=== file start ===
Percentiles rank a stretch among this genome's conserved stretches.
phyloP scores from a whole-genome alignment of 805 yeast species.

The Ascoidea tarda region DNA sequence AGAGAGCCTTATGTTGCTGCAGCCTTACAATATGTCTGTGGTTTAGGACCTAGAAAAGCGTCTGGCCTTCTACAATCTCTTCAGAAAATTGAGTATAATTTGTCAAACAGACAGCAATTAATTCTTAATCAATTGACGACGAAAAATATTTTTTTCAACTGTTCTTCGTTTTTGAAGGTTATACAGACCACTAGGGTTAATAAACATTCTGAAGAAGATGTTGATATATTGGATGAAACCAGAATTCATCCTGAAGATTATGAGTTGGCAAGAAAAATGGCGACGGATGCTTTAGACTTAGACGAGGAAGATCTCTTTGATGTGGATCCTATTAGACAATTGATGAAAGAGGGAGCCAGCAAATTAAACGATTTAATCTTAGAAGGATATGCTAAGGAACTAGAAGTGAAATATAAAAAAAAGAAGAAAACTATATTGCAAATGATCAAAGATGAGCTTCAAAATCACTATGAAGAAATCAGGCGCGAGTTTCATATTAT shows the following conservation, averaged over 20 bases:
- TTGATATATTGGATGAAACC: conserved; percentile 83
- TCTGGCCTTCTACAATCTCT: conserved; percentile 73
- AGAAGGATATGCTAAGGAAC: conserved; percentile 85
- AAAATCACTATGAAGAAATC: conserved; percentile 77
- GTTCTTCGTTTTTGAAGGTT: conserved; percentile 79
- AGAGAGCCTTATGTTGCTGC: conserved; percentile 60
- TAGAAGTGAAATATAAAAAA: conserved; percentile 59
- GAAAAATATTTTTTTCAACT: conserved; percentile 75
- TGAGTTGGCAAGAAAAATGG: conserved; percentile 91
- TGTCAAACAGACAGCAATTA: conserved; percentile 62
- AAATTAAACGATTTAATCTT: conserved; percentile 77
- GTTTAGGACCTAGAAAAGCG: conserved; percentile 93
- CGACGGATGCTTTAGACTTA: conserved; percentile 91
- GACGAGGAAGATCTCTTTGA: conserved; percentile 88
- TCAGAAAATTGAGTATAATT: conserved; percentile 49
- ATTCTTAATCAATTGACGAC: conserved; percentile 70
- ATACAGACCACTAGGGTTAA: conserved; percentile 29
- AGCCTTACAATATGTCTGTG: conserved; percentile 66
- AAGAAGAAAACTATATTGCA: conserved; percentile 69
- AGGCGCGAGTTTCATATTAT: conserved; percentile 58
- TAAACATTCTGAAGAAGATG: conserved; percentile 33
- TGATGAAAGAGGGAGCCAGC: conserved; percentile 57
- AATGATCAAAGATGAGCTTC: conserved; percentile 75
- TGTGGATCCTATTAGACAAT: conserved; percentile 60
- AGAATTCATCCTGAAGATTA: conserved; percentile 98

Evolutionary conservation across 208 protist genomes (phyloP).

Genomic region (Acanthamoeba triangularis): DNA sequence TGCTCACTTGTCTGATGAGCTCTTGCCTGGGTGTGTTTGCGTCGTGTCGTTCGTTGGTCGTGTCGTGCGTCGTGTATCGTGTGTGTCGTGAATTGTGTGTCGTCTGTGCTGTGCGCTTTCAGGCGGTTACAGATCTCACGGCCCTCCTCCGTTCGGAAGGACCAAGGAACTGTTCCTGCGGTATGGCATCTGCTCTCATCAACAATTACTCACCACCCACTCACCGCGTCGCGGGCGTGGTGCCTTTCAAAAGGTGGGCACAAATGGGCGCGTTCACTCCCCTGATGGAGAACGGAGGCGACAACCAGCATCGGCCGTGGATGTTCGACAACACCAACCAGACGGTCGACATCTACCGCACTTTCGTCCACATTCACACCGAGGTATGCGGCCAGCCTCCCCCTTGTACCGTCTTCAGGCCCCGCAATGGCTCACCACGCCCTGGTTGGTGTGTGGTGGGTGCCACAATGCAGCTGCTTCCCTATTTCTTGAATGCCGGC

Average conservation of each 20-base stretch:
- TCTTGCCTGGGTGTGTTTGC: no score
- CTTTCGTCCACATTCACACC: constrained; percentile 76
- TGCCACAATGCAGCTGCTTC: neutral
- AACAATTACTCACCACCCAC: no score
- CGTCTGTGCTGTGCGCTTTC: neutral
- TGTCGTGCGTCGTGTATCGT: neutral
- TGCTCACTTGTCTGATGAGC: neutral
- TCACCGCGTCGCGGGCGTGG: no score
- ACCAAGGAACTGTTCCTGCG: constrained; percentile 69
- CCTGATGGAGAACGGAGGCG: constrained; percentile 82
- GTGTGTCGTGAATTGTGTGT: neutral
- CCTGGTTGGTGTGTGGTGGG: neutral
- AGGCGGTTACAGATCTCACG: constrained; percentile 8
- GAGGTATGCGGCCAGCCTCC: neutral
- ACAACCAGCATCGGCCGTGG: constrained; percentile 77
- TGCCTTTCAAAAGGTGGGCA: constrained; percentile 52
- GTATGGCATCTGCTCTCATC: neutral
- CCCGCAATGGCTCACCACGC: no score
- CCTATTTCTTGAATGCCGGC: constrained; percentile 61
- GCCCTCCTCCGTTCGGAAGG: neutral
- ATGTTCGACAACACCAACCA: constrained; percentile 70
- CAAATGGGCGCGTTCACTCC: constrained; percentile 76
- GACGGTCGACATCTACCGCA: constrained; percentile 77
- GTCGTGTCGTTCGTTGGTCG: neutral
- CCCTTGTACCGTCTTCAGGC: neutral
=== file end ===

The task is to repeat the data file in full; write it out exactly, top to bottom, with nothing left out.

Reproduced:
Percentiles rank a stretch among this genome's conserved stretches.
phyloP scores from a whole-genome alignment of 805 yeast species.

The Ascoidea tarda region DNA sequence AGAGAGCCTTATGTTGCTGCAGCCTTACAATATGTCTGTGGTTTAGGACCTAGAAAAGCGTCTGGCCTTCTACAATCTCTTCAGAAAATTGAGTATAATTTGTCAAACAGACAGCAATTAATTCTTAATCAATTGACGACGAAAAATATTTTTTTCAACTGTTCTTCGTTTTTGAAGGTTATACAGACCACTAGGGTTAATAAACATTCTGAAGAAGATGTTGATATATTGGATGAAACCAGAATTCATCCTGAAGATTATGAGTTGGCAAGAAAAATGGCGACGGATGCTTTAGACTTAGACGAGGAAGATCTCTTTGATGTGGATCCTATTAGACAATTGATGAAAGAGGGAGCCAGCAAATTAAACGATTTAATCTTAGAAGGATATGCTAAGGAACTAGAAGTGAAATATAAAAAAAAGAAGAAAACTATATTGCAAATGATCAAAGATGAGCTTCAAAATCACTATGAAGAAATCAGGCGCGAGTTTCATATTAT shows the following conservation, averaged over 20 bases:
- TTGATATATTGGATGAAACC: conserved; percentile 83
- TCTGGCCTTCTACAATCTCT: conserved; percentile 73
- AGAAGGATATGCTAAGGAAC: conserved; percentile 85
- AAAATCACTATGAAGAAATC: conserved; percentile 77
- GTTCTTCGTTTTTGAAGGTT: conserved; percentile 79
- AGAGAGCCTTATGTTGCTGC: conserved; percentile 60
- TAGAAGTGAAATATAAAAAA: conserved; percentile 59
- GAAAAATATTTTTTTCAACT: conserved; percentile 75
- TGAGTTGGCAAGAAAAATGG: conserved; percentile 91
- TGTCAAACAGACAGCAATTA: conserved; percentile 62
- AAATTAAACGATTTAATCTT: conserved; percentile 77
- GTTTAGGACCTAGAAAAGCG: conserved; percentile 93
- CGACGGATGCTTTAGACTTA: conserved; percentile 91
- GACGAGGAAGATCTCTTTGA: conserved; percentile 88
- TCAGAAAATTGAGTATAATT: conserved; percentile 49
- ATTCTTAATCAATTGACGAC: conserved; percentile 70
- ATACAGACCACTAGGGTTAA: conserved; percentile 29
- AGCCTTACAATATGTCTGTG: conserved; percentile 66
- AAGAAGAAAACTATATTGCA: conserved; percentile 69
- AGGCGCGAGTTTCATATTAT: conserved; percentile 58
- TAAACATTCTGAAGAAGATG: conserved; percentile 33
- TGATGAAAGAGGGAGCCAGC: conserved; percentile 57
- AATGATCAAAGATGAGCTTC: conserved; percentile 75
- TGTGGATCCTATTAGACAAT: conserved; percentile 60
- AGAATTCATCCTGAAGATTA: conserved; percentile 98

Evolutionary conservation across 208 protist genomes (phyloP).

Genomic region (Acanthamoeba triangularis): DNA sequence TGCTCACTTGTCTGATGAGCTCTTGCCTGGGTGTGTTTGCGTCGTGTCGTTCGTTGGTCGTGTCGTGCGTCGTGTATCGTGTGTGTCGTGAATTGTGTGTCGTCTGTGCTGTGCGCTTTCAGGCGGTTACAGATCTCACGGCCCTCCTCCGTTCGGAAGGACCAAGGAACTGTTCCTGCGGTATGGCATCTGCTCTCATCAACAATTACTCACCACCCACTCACCGCGTCGCGGGCGTGGTGCCTTTCAAAAGGTGGGCACAAATGGGCGCGTTCACTCCCCTGATGGAGAACGGAGGCGACAACCAGCATCGGCCGTGGATGTTCGACAACACCAACCAGACGGTCGACATCTACCGCACTTTCGTCCACATTCACACCGAGGTATGCGGCCAGCCTCCCCCTTGTACCGTCTTCAGGCCCCGCAATGGCTCACCACGCCCTGGTTGGTGTGTGGTGGGTGCCACAATGCAGCTGCTTCCCTATTTCTTGAATGCCGGC

Average conservation of each 20-base stretch:
- TCTTGCCTGGGTGTGTTTGC: no score
- CTTTCGTCCACATTCACACC: constrained; percentile 76
- TGCCACAATGCAGCTGCTTC: neutral
- AACAATTACTCACCACCCAC: no score
- CGTCTGTGCTGTGCGCTTTC: neutral
- TGTCGTGCGTCGTGTATCGT: neutral
- TGCTCACTTGTCTGATGAGC: neutral
- TCACCGCGTCGCGGGCGTGG: no score
- ACCAAGGAACTGTTCCTGCG: constrained; percentile 69
- CCTGATGGAGAACGGAGGCG: constrained; percentile 82
- GTGTGTCGTGAATTGTGTGT: neutral
- CCTGGTTGGTGTGTGGTGGG: neutral
- AGGCGGTTACAGATCTCACG: constrained; percentile 8
- GAGGTATGCGGCCAGCCTCC: neutral
- ACAACCAGCATCGGCCGTGG: constrained; percentile 77
- TGCCTTTCAAAAGGTGGGCA: constrained; percentile 52
- GTATGGCATCTGCTCTCATC: neutral
- CCCGCAATGGCTCACCACGC: no score
- CCTATTTCTTGAATGCCGGC: constrained; percentile 61
- GCCCTCCTCCGTTCGGAAGG: neutral
- ATGTTCGACAACACCAACCA: constrained; percentile 70
- CAAATGGGCGCGTTCACTCC: constrained; percentile 76
- GACGGTCGACATCTACCGCA: constrained; percentile 77
- GTCGTGTCGTTCGTTGGTCG: neutral
- CCCTTGTACCGTCTTCAGGC: neutral